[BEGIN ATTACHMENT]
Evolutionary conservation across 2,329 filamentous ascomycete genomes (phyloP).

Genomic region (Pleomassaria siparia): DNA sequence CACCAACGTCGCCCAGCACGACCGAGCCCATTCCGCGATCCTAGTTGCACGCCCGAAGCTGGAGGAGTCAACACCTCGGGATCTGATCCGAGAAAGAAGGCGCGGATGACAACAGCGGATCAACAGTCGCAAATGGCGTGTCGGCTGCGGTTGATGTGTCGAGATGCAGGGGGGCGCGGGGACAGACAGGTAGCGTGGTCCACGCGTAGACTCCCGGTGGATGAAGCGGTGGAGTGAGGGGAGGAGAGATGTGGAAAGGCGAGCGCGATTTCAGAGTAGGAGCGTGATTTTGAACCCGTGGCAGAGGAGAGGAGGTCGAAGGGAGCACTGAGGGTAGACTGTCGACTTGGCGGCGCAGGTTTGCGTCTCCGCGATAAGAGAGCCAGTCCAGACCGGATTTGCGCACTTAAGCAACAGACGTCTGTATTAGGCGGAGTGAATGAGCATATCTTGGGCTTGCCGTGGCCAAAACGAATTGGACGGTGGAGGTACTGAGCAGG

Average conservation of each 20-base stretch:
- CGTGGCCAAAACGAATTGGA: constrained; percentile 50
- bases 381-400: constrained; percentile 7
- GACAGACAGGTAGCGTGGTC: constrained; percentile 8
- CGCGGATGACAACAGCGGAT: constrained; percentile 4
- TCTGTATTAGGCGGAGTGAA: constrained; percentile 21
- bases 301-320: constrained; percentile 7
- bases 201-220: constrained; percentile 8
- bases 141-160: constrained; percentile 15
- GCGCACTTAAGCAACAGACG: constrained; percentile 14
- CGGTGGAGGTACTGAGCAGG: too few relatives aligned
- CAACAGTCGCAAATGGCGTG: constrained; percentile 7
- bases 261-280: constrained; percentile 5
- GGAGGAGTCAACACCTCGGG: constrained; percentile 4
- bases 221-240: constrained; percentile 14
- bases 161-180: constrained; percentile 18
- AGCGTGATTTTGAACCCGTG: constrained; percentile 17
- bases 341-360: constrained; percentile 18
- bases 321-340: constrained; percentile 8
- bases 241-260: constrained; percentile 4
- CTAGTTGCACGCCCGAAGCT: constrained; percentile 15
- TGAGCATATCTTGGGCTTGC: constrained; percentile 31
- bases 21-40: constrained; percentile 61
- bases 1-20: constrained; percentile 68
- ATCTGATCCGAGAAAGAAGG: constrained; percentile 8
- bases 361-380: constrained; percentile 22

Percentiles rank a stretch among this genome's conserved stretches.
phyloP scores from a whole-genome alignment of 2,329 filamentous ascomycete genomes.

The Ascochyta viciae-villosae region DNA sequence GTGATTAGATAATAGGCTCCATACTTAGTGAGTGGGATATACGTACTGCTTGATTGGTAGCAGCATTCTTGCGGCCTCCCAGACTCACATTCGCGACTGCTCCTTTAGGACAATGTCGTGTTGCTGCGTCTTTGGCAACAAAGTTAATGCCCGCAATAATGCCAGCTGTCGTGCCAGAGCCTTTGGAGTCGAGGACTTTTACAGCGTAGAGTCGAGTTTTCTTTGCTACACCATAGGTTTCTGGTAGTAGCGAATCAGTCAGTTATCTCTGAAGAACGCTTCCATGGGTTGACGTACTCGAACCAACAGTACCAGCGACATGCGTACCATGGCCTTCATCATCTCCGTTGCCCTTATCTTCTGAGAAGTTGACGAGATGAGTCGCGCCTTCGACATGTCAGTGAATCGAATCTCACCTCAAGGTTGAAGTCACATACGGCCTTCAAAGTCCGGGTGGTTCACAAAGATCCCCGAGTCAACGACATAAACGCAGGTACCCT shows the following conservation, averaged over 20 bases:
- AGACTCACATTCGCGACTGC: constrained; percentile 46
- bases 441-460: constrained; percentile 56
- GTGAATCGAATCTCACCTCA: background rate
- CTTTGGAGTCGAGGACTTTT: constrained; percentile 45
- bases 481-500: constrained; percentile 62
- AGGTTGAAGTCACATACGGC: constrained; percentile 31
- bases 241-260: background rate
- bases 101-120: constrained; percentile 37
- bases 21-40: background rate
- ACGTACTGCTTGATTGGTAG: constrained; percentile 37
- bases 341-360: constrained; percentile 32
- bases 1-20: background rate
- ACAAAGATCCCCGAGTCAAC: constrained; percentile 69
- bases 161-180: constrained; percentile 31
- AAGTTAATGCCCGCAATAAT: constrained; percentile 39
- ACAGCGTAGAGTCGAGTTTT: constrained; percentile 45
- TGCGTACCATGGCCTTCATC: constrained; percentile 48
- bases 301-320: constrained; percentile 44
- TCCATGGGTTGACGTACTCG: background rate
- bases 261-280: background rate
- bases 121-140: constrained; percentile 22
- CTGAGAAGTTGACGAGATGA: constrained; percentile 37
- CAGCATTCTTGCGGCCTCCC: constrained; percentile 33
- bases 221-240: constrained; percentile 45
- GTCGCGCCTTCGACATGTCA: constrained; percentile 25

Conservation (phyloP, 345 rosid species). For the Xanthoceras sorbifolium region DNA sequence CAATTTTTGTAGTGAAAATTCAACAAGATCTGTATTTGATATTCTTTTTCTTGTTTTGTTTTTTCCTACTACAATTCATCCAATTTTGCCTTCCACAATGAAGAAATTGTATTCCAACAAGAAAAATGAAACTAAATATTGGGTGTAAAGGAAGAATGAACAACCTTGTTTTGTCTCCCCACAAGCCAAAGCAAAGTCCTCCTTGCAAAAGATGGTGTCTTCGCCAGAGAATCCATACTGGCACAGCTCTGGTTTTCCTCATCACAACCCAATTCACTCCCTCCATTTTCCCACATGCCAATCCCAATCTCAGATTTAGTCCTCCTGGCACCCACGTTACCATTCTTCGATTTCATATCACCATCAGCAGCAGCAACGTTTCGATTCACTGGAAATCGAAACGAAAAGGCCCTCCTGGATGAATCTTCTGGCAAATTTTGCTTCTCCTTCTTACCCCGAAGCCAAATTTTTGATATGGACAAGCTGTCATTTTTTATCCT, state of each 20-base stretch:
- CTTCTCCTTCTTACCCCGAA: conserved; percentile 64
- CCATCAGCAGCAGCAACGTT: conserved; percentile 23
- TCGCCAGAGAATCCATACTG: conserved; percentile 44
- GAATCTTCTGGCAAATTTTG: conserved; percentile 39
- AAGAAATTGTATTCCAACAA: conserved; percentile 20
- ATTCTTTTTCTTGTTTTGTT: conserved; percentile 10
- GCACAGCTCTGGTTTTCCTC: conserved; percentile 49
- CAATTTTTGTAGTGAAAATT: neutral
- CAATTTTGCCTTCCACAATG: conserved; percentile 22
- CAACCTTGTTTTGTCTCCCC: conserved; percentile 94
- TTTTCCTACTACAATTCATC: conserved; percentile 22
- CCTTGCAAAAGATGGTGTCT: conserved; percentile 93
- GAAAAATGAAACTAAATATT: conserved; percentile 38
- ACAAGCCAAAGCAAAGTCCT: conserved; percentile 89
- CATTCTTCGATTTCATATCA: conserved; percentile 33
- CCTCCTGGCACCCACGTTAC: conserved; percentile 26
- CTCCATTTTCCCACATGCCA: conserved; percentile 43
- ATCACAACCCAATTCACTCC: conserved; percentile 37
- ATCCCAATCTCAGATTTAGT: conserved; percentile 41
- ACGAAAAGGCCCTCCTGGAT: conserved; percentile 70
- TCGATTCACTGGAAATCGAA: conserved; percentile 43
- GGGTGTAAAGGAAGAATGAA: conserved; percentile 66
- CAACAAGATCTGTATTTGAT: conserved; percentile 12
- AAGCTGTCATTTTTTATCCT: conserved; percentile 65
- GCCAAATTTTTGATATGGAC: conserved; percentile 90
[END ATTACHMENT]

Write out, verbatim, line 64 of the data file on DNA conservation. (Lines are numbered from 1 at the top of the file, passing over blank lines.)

- GCACAGCTCTGGTTTTCCTC: conserved; percentile 49